Ontological Design refers to the cycle of designing and developing systems based upon the interaction between us and the tools and vice versa. Such design is not fixated but rather agile, responsive and evolving acquiring information from the surrounding environment to adjust the software to the individual user’s needs. Ontological Design implementation improves the Human Computer Interaction for the human to human interaction based on existing databases as well as gathering, interpreting and integrating information via users’ interaction on both individual and collective level. In this way, the design aims at serving individuals’ capabilities and visions to deal with the increasing complexity of the world. OD is directed towards Computer Aided Learning (CAL) systems based upon solid educational and technical design principles for associated platforms to be designed and developed aiming at creating active participants and producers of the educational content and knowledge.

The Perception-Action Model (PAM) is a process-based suggestion on empathy made by [12]. According to PAM, attended perception activates subject’s representations of the state, situation and object, and that activation of this representation automatically primes or generates the associated autonomic and somatic responses, unless inhibited. PAM suggests that levels of empathy can be associated to levels of awareness, reconciliation, vicarious learning or effortful information processing. On balance, both the neuropsychological and psychophysical data support this distinction. They claim that critical results were either statistically inconclusive (because they consisted of negative evidence) or based on a suspect “calibration” procedure. Correction (‘calibration’) of illusion effects is critical for comparisons across stimuli, studies, and tasks [13]. PAM proposes that vision-for-perception and vision-for-action are based on anatomically distinct and functionally independent streams within the visual cortex. It comprises a set of core contrasts between the functional properties of the two visual streams, capturing broad patterns of functional localisation suggesting that should reject the idea that, according to the two streams hypothesis, the ventral (visually guided behaviour) and dorsal (guidance of actions and recognizing where objects are in space) streams are functionally independent processing pathways. Using tools to enhance empathy and awareness of the Self and Other may lead to the next skill level of shared intentions, feelings and thoughts for common goals, desires and beliefs in CAL.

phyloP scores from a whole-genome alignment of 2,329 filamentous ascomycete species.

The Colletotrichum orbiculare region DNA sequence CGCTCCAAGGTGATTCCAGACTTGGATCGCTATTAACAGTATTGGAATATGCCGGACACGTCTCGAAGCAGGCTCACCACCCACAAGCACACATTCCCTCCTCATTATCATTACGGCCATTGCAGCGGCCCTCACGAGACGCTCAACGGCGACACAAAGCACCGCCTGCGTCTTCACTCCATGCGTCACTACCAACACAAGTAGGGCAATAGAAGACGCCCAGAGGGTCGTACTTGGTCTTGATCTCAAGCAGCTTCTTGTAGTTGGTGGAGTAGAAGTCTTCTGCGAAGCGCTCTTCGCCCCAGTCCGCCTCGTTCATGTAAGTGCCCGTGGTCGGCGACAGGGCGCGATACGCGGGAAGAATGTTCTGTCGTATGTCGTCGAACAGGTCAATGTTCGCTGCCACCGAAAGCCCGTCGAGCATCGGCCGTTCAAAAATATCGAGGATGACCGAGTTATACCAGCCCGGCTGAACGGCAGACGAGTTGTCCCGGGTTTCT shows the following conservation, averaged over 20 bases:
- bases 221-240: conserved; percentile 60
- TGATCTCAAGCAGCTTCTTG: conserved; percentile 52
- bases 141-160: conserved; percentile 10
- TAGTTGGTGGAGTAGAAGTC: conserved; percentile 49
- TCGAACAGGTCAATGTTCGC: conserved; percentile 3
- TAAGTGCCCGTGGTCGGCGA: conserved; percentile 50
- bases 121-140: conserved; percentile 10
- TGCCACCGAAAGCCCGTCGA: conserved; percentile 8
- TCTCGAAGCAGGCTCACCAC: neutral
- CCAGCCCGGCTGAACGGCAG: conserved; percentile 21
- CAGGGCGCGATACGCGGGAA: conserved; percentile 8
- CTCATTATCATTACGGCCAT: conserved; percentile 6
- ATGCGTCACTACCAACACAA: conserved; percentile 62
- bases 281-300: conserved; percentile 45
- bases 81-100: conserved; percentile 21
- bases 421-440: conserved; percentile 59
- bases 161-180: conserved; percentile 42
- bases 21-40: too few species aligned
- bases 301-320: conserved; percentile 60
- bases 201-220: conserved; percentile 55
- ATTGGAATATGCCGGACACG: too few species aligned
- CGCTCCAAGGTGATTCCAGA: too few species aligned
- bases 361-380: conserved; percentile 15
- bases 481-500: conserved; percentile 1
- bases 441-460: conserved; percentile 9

Ontological Design for CAL is applied for solutions related to complex, ill-structured, and agile, scope creep problems and situations, according to the following principles: (a) facilitating situated human cognition in an attempt to address complexity; (b) provide tools which expand the capacity of cognitive plasticity; (c) make a careful analysis of the implicit assumptions of the system and limit competing values; (d) understand social structure and context, (e) view breakdowns as creative design opportunity; (f) use digital medium to narrate a transmedia story; (g) engage features from game mechanics such as play, competition, challenge, quests, choices, surprise, curiosity, association, flow and expression; and (h) make visible the effects of interaction between the human and the world mediated by the particular tool for computer enabled mechanics, such as VR, AR and MR.

5 Creative Immersive Experience for Computer Aided Learning